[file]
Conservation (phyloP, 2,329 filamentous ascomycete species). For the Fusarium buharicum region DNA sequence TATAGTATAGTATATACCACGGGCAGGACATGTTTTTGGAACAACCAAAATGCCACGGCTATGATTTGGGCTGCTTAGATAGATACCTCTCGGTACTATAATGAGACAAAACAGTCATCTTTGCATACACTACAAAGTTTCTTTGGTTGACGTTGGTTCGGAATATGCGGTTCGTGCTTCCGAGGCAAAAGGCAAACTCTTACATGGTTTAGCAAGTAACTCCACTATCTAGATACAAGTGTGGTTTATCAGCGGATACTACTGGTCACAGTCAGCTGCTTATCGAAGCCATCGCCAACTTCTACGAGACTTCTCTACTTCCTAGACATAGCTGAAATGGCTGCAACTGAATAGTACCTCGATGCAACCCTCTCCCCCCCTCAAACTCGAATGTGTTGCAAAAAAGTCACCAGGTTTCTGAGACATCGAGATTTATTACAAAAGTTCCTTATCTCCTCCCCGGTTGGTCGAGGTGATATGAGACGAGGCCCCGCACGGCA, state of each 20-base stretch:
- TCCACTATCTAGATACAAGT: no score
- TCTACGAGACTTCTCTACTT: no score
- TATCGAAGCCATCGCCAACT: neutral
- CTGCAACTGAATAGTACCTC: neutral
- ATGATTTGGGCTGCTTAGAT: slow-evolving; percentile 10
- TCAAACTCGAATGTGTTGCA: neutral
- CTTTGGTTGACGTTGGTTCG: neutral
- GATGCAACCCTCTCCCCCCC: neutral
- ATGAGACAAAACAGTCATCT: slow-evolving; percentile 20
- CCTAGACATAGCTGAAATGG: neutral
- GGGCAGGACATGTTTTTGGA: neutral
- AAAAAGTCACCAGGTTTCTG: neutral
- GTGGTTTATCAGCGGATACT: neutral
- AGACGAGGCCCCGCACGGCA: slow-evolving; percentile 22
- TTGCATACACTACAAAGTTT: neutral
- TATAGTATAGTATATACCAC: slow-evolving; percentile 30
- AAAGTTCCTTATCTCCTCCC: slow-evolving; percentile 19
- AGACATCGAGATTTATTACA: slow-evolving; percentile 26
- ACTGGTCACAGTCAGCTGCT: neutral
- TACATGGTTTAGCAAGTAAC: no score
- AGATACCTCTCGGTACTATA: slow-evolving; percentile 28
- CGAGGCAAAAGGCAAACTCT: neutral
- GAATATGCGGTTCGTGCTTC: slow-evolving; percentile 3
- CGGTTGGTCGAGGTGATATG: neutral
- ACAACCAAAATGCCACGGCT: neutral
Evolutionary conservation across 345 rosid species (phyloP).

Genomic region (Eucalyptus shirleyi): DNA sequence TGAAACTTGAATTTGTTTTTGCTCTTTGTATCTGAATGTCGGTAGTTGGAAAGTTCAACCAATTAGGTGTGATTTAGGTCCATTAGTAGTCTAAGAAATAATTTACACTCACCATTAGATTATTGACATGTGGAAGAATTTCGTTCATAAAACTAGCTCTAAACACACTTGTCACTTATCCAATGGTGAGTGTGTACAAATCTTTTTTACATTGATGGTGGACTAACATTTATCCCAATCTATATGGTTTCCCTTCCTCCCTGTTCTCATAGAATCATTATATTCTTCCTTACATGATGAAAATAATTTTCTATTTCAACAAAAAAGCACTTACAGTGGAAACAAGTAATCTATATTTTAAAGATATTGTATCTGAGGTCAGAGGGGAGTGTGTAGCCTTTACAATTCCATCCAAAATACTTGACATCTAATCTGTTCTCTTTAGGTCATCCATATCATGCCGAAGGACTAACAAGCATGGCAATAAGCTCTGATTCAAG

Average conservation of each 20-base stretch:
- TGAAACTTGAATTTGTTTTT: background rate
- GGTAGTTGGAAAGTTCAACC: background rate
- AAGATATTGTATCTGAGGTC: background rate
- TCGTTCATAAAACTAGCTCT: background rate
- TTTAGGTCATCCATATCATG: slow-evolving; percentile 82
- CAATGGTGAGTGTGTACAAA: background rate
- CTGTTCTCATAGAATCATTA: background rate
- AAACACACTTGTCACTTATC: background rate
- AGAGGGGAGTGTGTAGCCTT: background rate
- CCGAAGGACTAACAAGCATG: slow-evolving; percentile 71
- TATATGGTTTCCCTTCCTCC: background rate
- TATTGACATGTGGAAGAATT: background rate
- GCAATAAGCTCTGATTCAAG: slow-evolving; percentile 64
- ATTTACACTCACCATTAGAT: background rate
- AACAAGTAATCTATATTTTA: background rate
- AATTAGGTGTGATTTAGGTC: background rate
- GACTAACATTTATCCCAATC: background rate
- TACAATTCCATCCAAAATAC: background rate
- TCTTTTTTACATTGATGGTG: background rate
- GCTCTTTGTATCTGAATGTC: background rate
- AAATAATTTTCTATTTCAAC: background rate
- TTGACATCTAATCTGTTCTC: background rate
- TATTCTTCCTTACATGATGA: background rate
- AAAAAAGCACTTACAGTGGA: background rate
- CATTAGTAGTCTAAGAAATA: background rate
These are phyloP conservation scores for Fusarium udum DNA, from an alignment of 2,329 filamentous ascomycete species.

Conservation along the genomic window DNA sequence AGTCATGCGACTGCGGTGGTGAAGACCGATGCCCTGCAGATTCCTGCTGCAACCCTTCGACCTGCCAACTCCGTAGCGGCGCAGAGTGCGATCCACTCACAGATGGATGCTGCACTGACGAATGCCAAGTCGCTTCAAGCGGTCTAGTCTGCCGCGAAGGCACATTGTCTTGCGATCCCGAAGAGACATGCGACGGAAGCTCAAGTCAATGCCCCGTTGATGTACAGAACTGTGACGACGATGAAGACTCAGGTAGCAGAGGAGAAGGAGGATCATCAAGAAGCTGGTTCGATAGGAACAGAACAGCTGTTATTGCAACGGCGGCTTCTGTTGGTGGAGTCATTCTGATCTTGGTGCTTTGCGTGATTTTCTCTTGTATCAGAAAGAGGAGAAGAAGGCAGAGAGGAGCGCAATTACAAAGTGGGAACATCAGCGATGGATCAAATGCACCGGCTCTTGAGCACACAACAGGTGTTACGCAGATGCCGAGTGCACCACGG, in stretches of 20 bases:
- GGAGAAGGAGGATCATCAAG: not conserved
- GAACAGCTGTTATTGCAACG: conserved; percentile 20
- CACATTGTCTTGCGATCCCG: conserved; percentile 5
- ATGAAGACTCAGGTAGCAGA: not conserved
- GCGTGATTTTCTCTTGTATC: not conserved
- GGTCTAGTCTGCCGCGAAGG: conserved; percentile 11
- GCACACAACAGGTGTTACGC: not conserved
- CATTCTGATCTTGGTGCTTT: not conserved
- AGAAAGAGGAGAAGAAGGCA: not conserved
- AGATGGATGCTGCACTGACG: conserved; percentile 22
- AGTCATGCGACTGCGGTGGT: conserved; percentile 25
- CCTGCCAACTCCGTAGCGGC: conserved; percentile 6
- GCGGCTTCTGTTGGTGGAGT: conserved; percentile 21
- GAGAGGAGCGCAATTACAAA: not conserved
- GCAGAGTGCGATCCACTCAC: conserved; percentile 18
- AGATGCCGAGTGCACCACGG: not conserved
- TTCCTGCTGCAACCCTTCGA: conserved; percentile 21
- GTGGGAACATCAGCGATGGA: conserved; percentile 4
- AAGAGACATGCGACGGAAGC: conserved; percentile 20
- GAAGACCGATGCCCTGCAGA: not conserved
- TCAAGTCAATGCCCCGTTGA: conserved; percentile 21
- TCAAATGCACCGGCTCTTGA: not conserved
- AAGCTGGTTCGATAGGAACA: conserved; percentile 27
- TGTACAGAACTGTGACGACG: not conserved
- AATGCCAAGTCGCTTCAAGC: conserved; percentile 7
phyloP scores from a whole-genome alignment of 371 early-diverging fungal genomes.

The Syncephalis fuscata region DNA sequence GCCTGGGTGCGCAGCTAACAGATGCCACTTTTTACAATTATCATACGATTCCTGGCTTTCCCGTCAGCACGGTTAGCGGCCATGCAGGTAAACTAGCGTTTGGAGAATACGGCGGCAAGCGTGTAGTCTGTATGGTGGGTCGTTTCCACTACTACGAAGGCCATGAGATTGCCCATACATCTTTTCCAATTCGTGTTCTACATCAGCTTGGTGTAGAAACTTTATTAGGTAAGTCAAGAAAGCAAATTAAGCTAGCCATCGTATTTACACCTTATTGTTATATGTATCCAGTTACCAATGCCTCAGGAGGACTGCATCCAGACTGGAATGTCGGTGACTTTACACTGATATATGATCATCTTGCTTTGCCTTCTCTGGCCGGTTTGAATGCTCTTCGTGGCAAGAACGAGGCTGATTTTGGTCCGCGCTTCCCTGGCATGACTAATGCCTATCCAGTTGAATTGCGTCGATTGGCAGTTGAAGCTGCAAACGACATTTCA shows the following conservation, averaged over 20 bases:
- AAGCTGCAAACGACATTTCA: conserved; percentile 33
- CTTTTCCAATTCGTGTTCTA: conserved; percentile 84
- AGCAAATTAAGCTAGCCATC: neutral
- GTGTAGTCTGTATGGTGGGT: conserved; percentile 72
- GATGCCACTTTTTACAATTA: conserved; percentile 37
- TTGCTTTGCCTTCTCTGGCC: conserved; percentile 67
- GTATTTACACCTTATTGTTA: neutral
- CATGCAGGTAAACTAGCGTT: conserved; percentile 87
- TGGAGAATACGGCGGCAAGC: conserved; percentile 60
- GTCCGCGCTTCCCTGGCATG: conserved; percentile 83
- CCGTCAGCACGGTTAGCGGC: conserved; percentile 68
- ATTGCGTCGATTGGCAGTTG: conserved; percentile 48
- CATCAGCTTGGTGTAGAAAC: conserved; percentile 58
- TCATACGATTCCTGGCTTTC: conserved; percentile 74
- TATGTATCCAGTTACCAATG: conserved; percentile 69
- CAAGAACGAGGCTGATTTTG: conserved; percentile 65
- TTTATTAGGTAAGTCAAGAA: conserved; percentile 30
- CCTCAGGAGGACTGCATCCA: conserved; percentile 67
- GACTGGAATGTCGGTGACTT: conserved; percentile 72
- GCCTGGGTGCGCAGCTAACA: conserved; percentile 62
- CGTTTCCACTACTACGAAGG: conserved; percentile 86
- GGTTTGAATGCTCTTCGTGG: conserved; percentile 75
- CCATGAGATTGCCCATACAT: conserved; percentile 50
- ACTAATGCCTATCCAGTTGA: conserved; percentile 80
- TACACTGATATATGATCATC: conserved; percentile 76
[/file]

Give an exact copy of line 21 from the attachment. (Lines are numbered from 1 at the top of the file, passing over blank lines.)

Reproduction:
- TACATGGTTTAGCAAGTAAC: no score